Besides, with all due respect to the moral high ground, and this is the same problem that Israel has, if the other side isn't gonna play fair, there's no reason for you to play fair either. Choosing to play fair is commendable, but if you slip occasionally, well, them's the breaks. Don't forget, we can also play unfair, and then you're in for a world of hurt.

    slip up 'occasionally'?!!

    You make it sound like its accidental! If it were any other country theyd be under sanctions and rightly so.

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    Quote Originally Posted by Marko View Post
    slip up 'occasionally'?!!

    You make it sound like its accidental! If it were any other country theyd be under sanctions and rightly so.
    What sanctions were placed on Moscow after the devastation in Grozny?

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    Quote Originally Posted by Marko View Post
    slip up 'occasionally'?!!

    You make it sound like its accidental! If it were any other country theyd be under sanctions and rightly so.
    I don't know if you're referring to Israel or the USA, I'll assume it's the USA since that happens to be the focus of this particular thread.

    For all intents and purposes, the above scenario was all within the letter of the law, and therefore legal. In retrospect and hindsight things could have been done differently. The definition of a slip up, or accident.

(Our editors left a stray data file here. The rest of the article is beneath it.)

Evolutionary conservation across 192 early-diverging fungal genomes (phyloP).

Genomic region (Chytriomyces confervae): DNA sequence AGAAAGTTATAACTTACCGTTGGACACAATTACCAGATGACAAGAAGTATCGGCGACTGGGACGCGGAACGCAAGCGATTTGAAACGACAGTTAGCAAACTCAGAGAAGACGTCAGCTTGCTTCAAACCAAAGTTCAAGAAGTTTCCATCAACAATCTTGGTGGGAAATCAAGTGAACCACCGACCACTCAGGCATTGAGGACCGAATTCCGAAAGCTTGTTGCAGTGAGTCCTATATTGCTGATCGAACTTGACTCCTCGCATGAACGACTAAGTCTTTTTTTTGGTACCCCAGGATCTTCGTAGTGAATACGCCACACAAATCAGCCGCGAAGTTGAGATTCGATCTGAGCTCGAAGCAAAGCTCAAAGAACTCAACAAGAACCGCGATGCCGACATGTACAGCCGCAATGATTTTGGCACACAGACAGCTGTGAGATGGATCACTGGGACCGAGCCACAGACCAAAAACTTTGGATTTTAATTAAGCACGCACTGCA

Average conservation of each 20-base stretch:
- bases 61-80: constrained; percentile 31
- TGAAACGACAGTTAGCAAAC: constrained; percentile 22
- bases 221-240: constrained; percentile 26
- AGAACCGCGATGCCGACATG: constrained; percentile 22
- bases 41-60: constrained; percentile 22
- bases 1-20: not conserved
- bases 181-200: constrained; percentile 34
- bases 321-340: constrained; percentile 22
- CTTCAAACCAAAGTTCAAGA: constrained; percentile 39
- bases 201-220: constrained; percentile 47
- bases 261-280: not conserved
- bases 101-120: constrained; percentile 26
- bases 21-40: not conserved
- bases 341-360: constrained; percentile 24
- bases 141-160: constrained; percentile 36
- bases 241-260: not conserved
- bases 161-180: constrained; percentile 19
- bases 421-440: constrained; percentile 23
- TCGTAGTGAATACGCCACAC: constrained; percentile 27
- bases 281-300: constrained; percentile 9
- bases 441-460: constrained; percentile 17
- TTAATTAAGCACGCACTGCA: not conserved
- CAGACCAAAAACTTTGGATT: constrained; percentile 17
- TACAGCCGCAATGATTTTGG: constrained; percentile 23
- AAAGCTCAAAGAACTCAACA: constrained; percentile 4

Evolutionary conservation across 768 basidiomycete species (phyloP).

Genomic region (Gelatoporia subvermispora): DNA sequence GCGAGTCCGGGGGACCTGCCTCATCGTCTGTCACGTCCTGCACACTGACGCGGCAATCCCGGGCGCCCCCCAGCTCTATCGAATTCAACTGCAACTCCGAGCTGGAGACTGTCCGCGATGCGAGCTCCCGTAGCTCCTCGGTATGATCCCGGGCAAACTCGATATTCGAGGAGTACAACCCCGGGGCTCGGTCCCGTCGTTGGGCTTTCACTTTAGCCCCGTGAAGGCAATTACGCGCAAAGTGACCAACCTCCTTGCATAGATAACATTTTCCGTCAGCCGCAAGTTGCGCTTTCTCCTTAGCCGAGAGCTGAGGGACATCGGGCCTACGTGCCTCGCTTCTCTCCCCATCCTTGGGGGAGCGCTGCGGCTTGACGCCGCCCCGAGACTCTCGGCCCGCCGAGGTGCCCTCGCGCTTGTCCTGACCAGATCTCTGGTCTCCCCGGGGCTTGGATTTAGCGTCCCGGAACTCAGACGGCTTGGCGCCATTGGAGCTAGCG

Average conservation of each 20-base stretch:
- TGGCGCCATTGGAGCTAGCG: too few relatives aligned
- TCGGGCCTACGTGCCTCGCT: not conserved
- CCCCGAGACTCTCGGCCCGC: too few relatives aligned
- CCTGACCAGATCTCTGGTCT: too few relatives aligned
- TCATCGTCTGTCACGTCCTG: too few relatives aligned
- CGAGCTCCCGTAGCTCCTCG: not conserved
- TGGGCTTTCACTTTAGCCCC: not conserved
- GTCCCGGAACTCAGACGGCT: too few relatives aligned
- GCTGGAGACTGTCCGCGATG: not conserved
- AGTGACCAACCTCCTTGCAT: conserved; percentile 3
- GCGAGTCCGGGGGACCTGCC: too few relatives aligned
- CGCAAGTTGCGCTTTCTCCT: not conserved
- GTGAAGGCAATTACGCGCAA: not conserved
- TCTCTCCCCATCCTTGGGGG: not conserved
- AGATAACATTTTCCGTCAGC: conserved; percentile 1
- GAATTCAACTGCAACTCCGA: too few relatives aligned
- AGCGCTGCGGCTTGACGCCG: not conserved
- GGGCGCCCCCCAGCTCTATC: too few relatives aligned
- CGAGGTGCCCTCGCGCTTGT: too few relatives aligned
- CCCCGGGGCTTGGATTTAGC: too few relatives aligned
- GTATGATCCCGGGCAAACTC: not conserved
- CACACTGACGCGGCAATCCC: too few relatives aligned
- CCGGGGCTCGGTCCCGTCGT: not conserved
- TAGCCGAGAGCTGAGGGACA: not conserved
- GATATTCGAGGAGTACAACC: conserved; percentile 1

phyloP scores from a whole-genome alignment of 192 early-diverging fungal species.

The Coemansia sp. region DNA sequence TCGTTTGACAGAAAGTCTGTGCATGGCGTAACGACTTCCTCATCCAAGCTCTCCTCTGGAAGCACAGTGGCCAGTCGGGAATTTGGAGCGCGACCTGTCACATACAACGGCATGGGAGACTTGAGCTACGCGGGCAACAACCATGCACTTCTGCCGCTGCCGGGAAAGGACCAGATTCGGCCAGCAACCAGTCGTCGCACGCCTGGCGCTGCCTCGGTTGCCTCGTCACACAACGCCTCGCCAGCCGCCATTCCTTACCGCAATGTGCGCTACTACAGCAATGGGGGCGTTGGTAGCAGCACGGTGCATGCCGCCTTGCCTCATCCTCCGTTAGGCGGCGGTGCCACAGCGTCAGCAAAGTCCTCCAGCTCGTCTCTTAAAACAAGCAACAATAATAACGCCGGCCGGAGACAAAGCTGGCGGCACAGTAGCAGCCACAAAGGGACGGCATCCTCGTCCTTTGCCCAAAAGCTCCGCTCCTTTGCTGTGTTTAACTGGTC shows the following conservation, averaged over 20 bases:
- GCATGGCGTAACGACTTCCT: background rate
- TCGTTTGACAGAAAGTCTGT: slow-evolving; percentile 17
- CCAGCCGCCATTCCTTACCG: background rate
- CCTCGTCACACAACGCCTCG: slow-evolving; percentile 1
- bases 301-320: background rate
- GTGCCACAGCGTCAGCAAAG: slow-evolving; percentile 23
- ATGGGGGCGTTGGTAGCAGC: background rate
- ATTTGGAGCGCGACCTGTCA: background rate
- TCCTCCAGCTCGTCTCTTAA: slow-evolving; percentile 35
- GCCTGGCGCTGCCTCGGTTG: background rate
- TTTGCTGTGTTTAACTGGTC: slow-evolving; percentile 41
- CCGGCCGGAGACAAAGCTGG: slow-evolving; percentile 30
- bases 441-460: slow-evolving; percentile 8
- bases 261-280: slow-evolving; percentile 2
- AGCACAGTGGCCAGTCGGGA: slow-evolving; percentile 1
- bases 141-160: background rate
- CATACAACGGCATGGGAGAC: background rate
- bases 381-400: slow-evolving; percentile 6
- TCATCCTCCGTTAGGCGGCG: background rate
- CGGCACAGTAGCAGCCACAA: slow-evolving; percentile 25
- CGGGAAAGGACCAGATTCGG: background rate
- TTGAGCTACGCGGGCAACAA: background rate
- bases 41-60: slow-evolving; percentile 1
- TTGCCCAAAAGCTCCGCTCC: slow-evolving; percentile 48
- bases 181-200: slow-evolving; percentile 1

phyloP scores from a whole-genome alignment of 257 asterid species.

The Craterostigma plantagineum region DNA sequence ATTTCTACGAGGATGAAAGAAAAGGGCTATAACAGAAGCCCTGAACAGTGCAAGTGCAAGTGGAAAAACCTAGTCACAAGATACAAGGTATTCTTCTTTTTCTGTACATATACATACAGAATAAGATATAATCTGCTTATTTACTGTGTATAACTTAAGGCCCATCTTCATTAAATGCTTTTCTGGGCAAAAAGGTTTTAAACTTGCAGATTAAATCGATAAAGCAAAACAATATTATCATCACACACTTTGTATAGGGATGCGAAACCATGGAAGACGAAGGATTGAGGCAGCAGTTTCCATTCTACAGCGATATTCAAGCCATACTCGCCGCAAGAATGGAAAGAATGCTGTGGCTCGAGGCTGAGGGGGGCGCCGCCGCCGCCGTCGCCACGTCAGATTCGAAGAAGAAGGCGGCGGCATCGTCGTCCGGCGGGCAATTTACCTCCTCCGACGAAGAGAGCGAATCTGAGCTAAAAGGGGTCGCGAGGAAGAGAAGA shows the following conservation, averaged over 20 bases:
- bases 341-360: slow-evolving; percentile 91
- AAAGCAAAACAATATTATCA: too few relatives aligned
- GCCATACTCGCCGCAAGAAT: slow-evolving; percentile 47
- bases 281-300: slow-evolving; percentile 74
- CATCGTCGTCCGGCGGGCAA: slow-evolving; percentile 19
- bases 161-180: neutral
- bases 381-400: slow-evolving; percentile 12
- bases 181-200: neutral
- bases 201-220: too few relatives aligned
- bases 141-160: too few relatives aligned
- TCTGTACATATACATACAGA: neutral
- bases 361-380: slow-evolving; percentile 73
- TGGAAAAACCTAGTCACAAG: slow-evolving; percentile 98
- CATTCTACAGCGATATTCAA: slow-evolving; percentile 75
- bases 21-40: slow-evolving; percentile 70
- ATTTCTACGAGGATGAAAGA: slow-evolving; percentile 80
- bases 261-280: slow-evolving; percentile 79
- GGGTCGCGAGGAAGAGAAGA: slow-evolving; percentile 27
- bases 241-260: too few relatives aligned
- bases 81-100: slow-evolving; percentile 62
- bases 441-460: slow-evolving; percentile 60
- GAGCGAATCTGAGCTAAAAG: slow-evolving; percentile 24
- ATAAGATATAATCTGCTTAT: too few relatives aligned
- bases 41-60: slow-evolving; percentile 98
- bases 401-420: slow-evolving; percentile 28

As for your second point, have you heard of something called Pax Americana? The Longman Dictionary of Contemporary English defines Pax Americana as "the peace that is supposed to be established in the world by the power of the US". Other definitions describe it as "The impact of U.S. military, economic, and political power since 1945 which has restrained the outbreak of either a nuclear war or a general global war."

    To put it succinctly, The USA is currently the world's only superpower (China doesn't quite count, not yet. They're getting there, but that's irrelevant at the moment), and still holds immense amounts of power, despite the current economical situation. It's kind of hard to impose sanctions on a country when half the world owes that country favors for keeping them alive from WWII and on. The countries that will try and pass sanctions do not have nearly enough political capital to try and impose sanctions on the US. In essence, it boils down to what I said before. The USA chooses to play fair, say thank you for the chances you get and shut up. If they slip occasionally, say thank you they haven't decided to throw the ROE out of the window like their opponents have.

    There have been plenty instances of friendliness between enemies, during both World Wars. Hans Von Luck in Panzer Commander writes of a gentleman's agreement he had with the opposing British recon unit during the North Afrika campaign in WWII. The 1914 Christmas Truce also jumps straight into mind. Things like this are accepted when both sides follow the ROE and agree to play fair.

    Another example, the Red Cross and the Red Crescent: In 1876 the Ottoman Empire started using a Red Crescent instead of a Red Cross for their medical troops. The Ottoman's declared they would still recognize the Red Cross on the Russian side. In 1877 the International Committee of the Red Cross brokered an agreement between the two sides to acknowledge the other side's symbols during combat. Fairly important since the Russians hadn't agreed to yet. If they wanted, they could shoot every single Ottoman medic they saw and not care less.

    See the difference? If you have a problem with the way the USA fights, play by their rules and then complain. Or don't complain.